Bruce

  10. #88
    Join Date
    Oct 2017
    Country
    FINLAND
    Posts
    734
    Post Thanks / Like
    Likes (Given)
    121
    Likes (Received)
    226

    Default

    I only have the one axis set up yet so I have only tested the Y axis. I have no problems hitting exactly 10.000 or 9.000, only 0.000 is a problem and it doesn't matter what resolution I use. I think it is an error in the DRO, because zeroing the scale anywhere does not make a difference.




  11. #89
    Join Date
    Sep 2011
    Country
    GERMANY
    Posts
    2,970
    Post Thanks / Like
    Likes (Given)
    1902
    Likes (Received)
    1089

    Default

    There is circuitry to handle the change in sign (positive versus negative) that occurs at zero. That might not be working correctly. Does the +/- key work correctly to enter values? If you connect the Y-axis scale to the X-axis input of the DRO, do you have the same issue with the X-axis channel?

  12. #90
    Join Date
    Oct 2017
    Country
    FINLAND
    Posts
    734
    Post Thanks / Like
    Likes (Given)
    121
    Likes (Received)
    226

    Default

    I spotted this some time ago and I believe I swapped the connections and the behaviour was identical. I will need to recheck to be certain but I believe so. I will try to enter some manual values too.

  13. Likes ballen liked this post
  14. #91
    Join Date
    Sep 2002
    Location
    People's Republic
    Posts
    4,383
    Post Thanks / Like
    Likes (Given)
    419
    Likes (Received)
    2670

    Default

    i believe the 'counting' side of the box is different from the 'display' side of the box. What I am saying is the scale reading side has no idea what is going with the display, so it has to be on the output side.

    I wonder if there is a tech or service manual rattling round the internet for these. I think there are a ton of internal settings that I hope i never need to know....but mine is a bit newer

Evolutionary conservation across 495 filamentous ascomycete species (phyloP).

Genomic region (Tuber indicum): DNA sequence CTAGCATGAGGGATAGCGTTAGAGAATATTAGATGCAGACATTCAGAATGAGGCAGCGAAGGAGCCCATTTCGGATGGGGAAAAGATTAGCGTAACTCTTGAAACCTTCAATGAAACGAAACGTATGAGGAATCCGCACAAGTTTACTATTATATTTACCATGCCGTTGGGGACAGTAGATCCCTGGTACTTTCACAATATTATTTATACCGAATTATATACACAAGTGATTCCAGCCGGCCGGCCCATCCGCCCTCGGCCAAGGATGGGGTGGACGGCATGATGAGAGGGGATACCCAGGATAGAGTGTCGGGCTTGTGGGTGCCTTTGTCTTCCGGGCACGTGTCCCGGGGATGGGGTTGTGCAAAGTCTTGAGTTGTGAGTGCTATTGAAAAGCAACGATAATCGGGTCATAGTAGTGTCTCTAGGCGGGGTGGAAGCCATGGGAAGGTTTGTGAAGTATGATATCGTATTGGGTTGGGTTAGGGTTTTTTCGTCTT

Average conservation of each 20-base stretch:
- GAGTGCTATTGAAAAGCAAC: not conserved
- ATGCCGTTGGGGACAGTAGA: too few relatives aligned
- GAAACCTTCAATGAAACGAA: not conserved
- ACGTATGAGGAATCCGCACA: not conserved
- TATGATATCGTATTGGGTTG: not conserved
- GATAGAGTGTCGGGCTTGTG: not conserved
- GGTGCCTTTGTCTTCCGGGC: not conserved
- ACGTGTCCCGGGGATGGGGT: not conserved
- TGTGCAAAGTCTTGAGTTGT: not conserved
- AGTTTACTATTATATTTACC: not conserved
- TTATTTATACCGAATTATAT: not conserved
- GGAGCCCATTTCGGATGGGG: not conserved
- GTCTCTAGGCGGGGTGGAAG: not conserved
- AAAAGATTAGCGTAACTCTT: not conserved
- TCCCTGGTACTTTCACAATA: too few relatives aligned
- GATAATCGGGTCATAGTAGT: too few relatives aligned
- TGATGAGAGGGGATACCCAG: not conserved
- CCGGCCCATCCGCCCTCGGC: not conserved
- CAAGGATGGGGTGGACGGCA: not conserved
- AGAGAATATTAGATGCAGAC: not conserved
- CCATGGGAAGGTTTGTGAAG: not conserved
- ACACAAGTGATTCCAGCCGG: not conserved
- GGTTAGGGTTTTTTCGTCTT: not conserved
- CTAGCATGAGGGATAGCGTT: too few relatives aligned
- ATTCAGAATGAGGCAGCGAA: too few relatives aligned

15. #92
    Join Date
    Oct 2017
    Country
    FINLAND
    Posts
    734
    Post Thanks / Like
    Likes (Given)
    121
    Likes (Received)
    226

    Default

    I swapped the leads and no difference. No problem entering a number and flipping it from positive to negative either.

  16. Likes ballen liked this post
  17. #93
    Join Date
    Mar 2017
    Country
    LATVIA
    Posts
    510
    Post Thanks / Like
    Likes (Given)
    131
    Likes (Received)
    256

    Default

    put a dial indicator in parallel with that axis and zero out the DRO in mid travel of that indicator (adjust the indicator to zero as well), then traverse over the zero mark 10-20 times from lets say -1,5mm to +1,5mm and then travel back to zero on the dial indicator 0 and check what the DRO reads - this way you will see if the error is just in inability of displaying a zero on the DRO or there is something wrong with the counter circuit itself

    you can also, after those 10-20 times of back and forth, go to -1,00mm and +1,00mm on the dial indicator and compare it to the DRO

    I find it difficult to imagine what could be damaged in the counter circuit for it not being able to display the just the zero, if there was some bit stuck in "1" or "0" in some IC, then there surely would be other counting errors present, that is why you should do the dial indicator test to verify that 1,00mm of actual travel verified on the DI is indeed 1,00mm on the DRO

  18. #94
    Join Date
    Sep 2011
    Country
    GERMANY
    Posts
    2,970
    Post Thanks / Like
    Likes (Given)
    1902
    Likes (Received)
    1089

    Default

    Dennis, this does sound odd, and I can not imagine what might be wrong. However I suggest that you first check the power supply lines (both pre- and post-regulator) for correct voltage and noise, and replace any electrolytic or tantalum capacitors or other components needed to get that clean. I have fixed 3 broken HH DROs. In all of them, the problem was in the power supply. These problems include burned out diodes in the full-wave rectifier, high ESR capacitors, and burned out voltage regulators. Cheers, Bruce